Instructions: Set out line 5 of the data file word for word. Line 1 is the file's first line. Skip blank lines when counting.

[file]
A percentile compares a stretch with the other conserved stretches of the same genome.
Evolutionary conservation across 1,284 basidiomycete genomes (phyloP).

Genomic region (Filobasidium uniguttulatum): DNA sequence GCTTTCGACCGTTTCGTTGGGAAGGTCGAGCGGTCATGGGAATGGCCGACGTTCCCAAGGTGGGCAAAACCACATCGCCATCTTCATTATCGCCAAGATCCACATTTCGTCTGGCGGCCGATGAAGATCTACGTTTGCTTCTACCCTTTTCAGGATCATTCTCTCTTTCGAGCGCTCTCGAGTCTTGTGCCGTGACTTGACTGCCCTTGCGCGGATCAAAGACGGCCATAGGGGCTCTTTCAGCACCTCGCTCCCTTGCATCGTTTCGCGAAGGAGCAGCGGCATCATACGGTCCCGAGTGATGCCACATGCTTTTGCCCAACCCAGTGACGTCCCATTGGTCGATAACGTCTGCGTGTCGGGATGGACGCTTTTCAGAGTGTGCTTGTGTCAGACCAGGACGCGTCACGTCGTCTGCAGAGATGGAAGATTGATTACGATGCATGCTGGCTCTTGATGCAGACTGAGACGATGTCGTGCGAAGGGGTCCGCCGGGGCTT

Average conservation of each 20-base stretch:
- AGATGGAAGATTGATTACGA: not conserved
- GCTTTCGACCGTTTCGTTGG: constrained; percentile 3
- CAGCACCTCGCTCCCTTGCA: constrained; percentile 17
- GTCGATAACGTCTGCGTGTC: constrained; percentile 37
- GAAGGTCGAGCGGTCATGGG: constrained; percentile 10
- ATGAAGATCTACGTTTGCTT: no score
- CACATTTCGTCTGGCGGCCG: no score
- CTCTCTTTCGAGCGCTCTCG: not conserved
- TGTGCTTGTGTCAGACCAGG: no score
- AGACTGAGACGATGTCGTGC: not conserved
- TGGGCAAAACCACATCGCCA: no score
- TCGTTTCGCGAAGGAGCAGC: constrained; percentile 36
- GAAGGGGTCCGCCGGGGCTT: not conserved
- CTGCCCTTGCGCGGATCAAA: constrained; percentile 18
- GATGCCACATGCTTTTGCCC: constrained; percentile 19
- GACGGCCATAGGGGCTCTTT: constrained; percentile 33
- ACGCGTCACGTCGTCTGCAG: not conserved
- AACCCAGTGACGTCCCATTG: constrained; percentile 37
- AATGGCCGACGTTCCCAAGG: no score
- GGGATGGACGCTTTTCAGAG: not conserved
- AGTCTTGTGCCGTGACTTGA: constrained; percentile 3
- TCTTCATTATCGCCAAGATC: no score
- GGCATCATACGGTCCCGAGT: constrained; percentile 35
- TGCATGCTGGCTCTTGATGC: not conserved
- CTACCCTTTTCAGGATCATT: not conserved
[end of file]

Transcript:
- AGATGGAAGATTGATTACGA: not conserved